In the 1920s, the bungalow's name alone—"Dar Marroc"—evoked enough Moroccan glamor to lure artists and Hollywood heartthrobs to the Palm Springs estate that Scottish painter Gordon Coutts built to remind himself of his years in Tangiers.
But by the late 1980s, the crenellated desert hideaway where Rudolph Valentino wooed his second wife had fallen into disrepair. Enter Korakia Pensione. Cobbled together from the original villa, plus an adjacent 1918 adobe and a 1930s Mediterranean villa once owned by a silent movie star, the hotel's 28 rooms and suites blur the lines between indoors and out.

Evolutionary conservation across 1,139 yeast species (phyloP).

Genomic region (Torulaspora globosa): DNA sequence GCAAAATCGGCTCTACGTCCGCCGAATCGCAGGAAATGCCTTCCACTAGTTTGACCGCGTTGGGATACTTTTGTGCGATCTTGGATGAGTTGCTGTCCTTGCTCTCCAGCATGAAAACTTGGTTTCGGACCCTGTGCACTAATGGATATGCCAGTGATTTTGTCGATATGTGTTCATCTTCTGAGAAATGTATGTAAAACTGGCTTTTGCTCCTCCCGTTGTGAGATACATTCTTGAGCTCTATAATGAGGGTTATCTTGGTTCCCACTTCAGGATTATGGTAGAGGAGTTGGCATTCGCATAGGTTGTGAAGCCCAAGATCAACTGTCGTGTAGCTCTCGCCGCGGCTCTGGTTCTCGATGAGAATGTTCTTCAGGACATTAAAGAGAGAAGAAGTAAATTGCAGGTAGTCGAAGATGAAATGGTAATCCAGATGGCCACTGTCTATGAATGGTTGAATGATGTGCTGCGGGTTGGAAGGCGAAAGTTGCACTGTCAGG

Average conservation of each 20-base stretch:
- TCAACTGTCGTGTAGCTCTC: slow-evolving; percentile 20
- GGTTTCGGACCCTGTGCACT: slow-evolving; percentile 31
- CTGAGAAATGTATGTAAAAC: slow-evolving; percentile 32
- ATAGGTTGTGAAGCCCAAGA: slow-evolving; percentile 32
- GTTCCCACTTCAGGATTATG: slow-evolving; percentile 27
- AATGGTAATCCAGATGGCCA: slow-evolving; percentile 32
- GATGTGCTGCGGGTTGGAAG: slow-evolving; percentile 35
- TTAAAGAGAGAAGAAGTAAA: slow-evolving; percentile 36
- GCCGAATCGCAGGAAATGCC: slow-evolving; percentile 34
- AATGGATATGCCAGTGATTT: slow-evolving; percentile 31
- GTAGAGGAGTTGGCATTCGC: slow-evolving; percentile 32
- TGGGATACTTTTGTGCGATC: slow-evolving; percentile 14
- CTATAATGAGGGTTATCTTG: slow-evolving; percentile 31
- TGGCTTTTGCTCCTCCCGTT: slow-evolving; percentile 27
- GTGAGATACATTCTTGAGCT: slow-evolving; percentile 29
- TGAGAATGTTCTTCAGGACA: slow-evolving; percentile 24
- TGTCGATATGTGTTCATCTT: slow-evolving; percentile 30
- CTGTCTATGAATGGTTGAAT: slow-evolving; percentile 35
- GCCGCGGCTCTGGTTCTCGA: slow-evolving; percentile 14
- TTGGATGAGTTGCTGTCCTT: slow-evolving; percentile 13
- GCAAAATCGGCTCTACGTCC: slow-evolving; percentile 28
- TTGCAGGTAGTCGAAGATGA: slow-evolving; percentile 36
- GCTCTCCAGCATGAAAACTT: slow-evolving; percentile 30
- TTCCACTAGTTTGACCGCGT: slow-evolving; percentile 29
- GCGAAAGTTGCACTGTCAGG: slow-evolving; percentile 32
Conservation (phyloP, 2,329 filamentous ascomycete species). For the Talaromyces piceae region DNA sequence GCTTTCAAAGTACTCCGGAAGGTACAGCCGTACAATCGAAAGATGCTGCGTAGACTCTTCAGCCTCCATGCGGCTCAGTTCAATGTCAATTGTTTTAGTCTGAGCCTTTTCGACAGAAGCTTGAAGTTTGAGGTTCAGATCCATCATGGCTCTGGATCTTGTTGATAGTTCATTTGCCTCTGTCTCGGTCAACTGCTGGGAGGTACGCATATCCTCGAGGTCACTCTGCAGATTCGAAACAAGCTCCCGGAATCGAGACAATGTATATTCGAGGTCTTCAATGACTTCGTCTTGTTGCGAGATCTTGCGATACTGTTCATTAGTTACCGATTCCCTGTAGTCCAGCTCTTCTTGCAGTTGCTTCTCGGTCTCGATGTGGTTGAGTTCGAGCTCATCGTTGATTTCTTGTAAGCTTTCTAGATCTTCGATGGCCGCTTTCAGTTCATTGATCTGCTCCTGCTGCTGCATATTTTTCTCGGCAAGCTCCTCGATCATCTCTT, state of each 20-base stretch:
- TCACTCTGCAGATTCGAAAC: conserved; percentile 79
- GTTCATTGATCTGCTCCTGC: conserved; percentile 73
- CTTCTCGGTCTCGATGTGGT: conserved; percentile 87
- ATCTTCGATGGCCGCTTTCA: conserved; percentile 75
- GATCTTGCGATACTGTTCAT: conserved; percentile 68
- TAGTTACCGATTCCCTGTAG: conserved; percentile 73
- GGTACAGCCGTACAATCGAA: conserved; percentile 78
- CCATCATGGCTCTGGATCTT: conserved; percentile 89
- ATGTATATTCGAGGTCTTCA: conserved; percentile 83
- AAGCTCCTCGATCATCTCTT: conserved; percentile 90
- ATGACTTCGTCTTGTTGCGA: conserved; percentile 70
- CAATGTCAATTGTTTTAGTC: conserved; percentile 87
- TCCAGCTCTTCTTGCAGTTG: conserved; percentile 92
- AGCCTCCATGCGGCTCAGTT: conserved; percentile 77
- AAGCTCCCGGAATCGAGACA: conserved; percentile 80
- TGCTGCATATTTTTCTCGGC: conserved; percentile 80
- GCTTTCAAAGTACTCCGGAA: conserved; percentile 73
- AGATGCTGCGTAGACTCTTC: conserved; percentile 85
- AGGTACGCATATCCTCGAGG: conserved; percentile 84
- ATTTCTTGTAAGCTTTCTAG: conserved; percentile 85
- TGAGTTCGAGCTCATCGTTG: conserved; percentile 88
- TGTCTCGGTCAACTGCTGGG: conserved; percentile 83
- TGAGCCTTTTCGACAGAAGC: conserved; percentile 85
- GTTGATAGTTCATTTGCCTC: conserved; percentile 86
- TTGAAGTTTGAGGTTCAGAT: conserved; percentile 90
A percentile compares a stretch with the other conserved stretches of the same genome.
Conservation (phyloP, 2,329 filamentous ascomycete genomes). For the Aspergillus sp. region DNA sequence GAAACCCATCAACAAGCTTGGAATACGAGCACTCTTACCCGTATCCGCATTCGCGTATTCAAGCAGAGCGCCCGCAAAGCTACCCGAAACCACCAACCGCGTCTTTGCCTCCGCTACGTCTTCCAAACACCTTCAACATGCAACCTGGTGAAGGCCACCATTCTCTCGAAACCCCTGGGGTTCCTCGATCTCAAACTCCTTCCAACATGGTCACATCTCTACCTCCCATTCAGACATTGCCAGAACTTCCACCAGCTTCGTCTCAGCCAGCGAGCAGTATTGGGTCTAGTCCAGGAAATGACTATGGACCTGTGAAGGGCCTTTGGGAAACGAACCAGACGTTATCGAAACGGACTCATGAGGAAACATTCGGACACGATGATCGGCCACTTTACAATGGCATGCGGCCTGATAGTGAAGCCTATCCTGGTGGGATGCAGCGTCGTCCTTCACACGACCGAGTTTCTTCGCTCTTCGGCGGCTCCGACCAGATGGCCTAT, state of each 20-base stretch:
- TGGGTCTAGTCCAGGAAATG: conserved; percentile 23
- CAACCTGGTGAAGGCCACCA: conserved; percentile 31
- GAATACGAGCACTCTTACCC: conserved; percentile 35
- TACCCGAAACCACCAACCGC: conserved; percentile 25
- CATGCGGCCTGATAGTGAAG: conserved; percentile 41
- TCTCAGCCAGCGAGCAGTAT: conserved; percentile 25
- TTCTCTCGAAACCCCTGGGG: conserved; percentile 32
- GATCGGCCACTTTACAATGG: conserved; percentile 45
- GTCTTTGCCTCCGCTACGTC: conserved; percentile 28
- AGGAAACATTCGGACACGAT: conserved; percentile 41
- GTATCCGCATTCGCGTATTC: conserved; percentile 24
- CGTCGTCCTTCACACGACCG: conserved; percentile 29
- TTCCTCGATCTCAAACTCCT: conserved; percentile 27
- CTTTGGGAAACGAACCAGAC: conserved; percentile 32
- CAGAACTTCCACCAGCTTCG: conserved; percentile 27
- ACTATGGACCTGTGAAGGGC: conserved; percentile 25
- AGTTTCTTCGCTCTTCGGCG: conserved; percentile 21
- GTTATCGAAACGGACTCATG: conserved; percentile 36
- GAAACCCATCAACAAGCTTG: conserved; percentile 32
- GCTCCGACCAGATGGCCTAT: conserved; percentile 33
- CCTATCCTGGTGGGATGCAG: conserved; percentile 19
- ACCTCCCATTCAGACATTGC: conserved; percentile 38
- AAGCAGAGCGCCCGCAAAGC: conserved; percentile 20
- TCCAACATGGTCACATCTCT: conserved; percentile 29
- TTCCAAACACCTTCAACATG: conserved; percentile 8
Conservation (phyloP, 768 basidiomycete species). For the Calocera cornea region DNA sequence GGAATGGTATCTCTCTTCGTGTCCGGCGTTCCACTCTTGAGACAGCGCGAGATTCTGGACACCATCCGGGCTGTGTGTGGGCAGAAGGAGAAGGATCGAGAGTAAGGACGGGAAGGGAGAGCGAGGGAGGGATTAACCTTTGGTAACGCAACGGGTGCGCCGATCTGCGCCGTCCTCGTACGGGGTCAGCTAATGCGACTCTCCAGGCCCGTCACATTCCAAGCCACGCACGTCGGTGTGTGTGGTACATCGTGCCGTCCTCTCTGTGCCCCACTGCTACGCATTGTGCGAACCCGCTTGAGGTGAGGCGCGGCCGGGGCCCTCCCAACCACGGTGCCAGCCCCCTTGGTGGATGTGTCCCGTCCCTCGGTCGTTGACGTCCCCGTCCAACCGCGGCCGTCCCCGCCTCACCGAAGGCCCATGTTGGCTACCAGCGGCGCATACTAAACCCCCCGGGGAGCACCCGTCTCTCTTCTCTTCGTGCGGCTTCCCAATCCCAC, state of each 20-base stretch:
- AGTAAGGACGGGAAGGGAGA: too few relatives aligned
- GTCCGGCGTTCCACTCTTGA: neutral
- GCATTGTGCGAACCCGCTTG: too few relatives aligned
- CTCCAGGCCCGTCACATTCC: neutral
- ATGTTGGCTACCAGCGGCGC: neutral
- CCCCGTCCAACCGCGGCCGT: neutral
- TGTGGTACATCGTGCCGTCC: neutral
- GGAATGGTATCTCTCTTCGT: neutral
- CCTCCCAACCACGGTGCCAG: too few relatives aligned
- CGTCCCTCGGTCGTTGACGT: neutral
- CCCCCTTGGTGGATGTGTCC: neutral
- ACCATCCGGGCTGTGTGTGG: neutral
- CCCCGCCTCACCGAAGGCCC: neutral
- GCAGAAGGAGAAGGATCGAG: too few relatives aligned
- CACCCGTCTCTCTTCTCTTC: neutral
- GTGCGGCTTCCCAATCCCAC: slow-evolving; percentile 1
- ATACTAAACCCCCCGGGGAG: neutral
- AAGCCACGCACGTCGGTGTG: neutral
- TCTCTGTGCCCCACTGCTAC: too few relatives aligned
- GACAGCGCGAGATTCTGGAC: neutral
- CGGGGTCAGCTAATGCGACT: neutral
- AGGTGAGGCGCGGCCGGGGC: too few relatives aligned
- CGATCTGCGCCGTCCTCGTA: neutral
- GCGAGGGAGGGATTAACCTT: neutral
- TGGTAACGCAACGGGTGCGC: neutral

Photographs via Korakia Pensione.
Above: Citrus groves, olive trees, oleander and dates fill the gardens.
Above: The stone floor has glass doors that open to the pool in a one-bedroom suite.
Above: Palms frame a mountain view.
Above: Moroccan mint tea and exhortations to relax greet guests.
Above: The indoor-outdoor spa.
Above: Simple furnishings in a desert setting.
Above: Many of the accomodations have separate living and bedrooms.
(N.B.: This is an update of a post originally published June 15, 2012.)